|Publication number||US7674994 B1|
|Application number||US 11/255,850|
|Publication date||Mar 9, 2010|
|Filing date||Oct 21, 2005|
|Priority date||Oct 21, 2004|
|Also published as||US8158902, US20100224537|
|Publication number||11255850, 255850, US 7674994 B1, US 7674994B1, US-B1-7674994, US7674994 B1, US7674994B1|
|Inventors||Thomas A. Valerio|
|Original Assignee||Valerio Thomas A|
|Export Citation||BiBTeX, EndNote, RefMan|
|Patent Citations (45), Referenced by (38), Classifications (8), Legal Events (4)|
|External Links: USPTO, USPTO Assignment, Espacenet|
The application claims priority to U.S. Provisional Application No. 60/621,125 filed Oct. 21, 2004, which is hereby incorporated by reference.
Recyclable metal accounts for a significant share of the solid waste generated. It is highly desirable to avoid disposing of metals in a landfill by recycling metal objects. In order to recycle metals from a mixed volume of waste, the metal pieces must be identified and then separated from the non-metallic pieces.
The present invention is a system for sorting metal from a group of mixed material pieces with a group of proximity sensors. The mixed materials containing the metal are placed on a moving conveyor belt or slide down an inclined smooth surface. A number of inductive proximity sensors are placed in an array across the path of the mixed materials. The sensors generate a signal when a metal piece is detected.
In an embodiment, different types of proximity sensors are used to detect different types of metal pieces. Unshielded proximity sensors are very good at detecting large metal pieces an shielded proximity sensors are better at detecting smaller metal pieces. In order to perform the sorting process, each piece must be moved within the range of at least one of the sensors. The sensors have a limited range of detection so a plurality of sensors are placed in a configuration that spans a path that all of the mixed pieces passed through. In an embodiment, the mixed pieces are placed on a conveyor belt that moves the pieces past sensors that are mounted across the width of the conveyor belt. The sensors may be mounted above and/or below the conveyor belt.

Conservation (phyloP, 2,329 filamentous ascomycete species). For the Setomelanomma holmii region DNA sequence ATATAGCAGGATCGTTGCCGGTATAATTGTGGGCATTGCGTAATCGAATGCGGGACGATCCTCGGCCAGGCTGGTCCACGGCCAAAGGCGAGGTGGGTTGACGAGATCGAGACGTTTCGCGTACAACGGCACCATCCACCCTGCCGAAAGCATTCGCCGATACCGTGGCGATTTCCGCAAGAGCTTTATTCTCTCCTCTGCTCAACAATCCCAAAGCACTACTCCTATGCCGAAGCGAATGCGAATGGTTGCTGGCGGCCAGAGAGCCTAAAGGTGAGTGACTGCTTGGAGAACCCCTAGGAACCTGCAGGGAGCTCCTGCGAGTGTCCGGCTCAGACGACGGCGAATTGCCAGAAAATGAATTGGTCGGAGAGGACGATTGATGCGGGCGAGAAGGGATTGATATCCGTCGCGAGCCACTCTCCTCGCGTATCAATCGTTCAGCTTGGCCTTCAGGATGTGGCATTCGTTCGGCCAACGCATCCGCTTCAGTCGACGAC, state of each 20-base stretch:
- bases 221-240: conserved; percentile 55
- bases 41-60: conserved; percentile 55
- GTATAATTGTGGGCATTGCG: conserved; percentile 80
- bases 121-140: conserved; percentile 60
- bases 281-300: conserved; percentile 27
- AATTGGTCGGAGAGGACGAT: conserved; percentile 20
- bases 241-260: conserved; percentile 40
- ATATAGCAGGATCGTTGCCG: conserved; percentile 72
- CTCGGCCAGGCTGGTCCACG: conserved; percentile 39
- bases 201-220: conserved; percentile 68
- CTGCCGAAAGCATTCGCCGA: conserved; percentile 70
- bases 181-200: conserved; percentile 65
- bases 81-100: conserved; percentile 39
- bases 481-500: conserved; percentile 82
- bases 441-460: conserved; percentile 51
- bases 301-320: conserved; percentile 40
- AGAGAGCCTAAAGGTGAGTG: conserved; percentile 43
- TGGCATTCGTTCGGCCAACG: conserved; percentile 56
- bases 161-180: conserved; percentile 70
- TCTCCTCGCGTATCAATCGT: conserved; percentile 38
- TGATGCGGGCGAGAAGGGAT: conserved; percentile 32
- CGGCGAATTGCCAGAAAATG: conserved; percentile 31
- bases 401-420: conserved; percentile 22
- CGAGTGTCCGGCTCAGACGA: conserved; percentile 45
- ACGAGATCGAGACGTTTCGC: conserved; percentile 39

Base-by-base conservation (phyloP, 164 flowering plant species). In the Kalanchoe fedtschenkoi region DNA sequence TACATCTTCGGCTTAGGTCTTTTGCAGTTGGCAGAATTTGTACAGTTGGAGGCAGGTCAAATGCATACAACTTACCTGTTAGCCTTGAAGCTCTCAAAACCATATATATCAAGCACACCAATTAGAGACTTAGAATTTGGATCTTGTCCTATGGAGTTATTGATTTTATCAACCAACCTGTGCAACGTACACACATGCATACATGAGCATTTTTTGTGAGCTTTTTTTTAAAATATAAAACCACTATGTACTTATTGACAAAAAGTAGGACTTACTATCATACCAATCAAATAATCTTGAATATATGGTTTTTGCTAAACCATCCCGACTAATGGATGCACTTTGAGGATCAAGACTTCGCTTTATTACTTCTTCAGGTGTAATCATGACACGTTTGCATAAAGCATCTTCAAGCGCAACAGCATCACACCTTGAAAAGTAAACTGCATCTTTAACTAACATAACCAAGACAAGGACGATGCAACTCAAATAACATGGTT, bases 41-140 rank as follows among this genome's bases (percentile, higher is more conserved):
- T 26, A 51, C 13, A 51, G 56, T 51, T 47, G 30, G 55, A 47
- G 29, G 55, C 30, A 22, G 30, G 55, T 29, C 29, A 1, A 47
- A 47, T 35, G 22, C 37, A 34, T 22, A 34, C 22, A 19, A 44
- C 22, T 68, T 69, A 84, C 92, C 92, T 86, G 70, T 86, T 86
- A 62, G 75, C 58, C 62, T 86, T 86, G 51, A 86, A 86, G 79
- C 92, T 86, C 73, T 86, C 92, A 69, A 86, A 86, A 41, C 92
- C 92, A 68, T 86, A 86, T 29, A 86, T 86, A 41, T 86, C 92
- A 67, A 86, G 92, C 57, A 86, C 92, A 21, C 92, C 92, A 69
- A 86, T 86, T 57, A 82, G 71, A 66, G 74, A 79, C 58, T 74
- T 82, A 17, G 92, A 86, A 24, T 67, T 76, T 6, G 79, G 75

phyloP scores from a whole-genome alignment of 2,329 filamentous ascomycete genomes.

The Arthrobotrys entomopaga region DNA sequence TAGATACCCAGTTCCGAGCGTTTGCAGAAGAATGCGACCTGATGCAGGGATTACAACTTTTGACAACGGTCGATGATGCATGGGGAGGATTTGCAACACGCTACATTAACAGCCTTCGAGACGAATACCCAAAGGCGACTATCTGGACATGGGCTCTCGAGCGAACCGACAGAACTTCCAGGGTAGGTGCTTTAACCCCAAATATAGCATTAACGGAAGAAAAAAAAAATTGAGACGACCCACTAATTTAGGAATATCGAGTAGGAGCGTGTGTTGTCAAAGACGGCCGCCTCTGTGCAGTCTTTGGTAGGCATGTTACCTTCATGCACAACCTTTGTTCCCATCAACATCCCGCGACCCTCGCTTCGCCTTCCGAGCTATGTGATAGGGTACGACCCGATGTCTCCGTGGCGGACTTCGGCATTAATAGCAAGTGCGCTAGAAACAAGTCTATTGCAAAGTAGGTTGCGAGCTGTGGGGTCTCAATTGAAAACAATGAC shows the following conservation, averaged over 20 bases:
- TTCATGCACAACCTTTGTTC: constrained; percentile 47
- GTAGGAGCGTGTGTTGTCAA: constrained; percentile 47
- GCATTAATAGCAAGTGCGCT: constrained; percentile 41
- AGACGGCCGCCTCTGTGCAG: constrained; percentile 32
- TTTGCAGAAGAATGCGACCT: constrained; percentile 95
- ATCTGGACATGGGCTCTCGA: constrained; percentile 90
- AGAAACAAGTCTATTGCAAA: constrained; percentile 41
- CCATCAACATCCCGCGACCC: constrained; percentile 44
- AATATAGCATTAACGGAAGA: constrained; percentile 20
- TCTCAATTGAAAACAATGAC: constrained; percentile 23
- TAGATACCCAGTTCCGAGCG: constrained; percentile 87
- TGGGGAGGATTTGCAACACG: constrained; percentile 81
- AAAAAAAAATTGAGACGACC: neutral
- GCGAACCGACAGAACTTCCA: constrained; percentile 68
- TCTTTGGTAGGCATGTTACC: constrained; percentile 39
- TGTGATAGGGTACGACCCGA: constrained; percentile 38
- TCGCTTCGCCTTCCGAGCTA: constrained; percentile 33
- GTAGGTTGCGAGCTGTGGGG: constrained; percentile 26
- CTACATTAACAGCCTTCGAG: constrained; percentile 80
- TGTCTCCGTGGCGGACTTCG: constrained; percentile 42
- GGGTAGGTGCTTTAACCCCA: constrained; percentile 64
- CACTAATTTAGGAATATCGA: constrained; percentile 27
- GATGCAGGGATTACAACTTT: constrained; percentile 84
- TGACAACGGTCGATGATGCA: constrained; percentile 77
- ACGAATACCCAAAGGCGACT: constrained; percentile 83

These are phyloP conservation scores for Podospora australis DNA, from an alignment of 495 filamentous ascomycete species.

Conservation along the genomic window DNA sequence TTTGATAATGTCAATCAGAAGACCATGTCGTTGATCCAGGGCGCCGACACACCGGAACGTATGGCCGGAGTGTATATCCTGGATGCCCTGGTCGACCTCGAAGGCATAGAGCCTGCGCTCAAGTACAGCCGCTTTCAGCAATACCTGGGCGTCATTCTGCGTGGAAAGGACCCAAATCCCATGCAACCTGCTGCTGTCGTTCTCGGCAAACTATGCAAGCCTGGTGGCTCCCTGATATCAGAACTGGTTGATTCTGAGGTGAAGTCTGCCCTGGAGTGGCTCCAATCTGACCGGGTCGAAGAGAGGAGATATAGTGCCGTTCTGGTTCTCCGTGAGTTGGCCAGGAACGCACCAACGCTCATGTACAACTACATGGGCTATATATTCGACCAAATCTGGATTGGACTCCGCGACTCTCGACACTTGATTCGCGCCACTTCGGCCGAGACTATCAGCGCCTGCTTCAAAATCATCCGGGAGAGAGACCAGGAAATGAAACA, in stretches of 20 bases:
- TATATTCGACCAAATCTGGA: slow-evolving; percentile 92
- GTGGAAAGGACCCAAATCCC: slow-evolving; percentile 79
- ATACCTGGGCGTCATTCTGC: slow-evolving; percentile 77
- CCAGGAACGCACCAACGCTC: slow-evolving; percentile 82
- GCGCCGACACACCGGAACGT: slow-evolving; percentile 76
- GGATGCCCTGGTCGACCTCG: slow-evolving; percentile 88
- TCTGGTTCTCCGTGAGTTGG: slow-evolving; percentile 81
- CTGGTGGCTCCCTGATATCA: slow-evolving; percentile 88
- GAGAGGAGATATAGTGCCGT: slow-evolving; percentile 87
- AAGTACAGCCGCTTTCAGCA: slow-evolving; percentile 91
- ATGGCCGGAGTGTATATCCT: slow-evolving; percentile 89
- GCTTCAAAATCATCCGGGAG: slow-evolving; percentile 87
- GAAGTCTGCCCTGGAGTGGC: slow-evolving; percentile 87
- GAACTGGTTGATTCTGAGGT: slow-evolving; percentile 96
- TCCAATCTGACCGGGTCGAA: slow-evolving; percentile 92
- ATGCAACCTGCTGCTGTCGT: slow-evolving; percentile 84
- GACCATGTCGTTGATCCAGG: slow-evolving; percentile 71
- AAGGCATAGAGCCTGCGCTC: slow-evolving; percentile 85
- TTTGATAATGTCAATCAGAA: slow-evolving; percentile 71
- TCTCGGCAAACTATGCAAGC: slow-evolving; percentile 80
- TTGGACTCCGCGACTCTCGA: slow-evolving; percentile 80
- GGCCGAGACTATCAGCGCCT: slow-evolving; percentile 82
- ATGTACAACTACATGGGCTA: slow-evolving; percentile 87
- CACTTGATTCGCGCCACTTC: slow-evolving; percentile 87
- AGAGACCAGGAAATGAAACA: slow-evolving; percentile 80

The sensors are coupled to a computer that controls a sorting system. In an embodiment, the sorting system includes an array of controllable air jets mounted at the end of the conveyor belt. When the metal piece is detected, the computer synchronizes the actuation of the air jet with the time that the metal piece reaches the end of the conveyor belt. The air jet causes the metal piece to fall into a metal piece bin. The air jets are not actuated when non-metallic pieces reach the end of the conveyor belt and fall into a bin containing non-metallic pieces. The sorted metal pieces can then be recycled or resorted to separate the different types metals.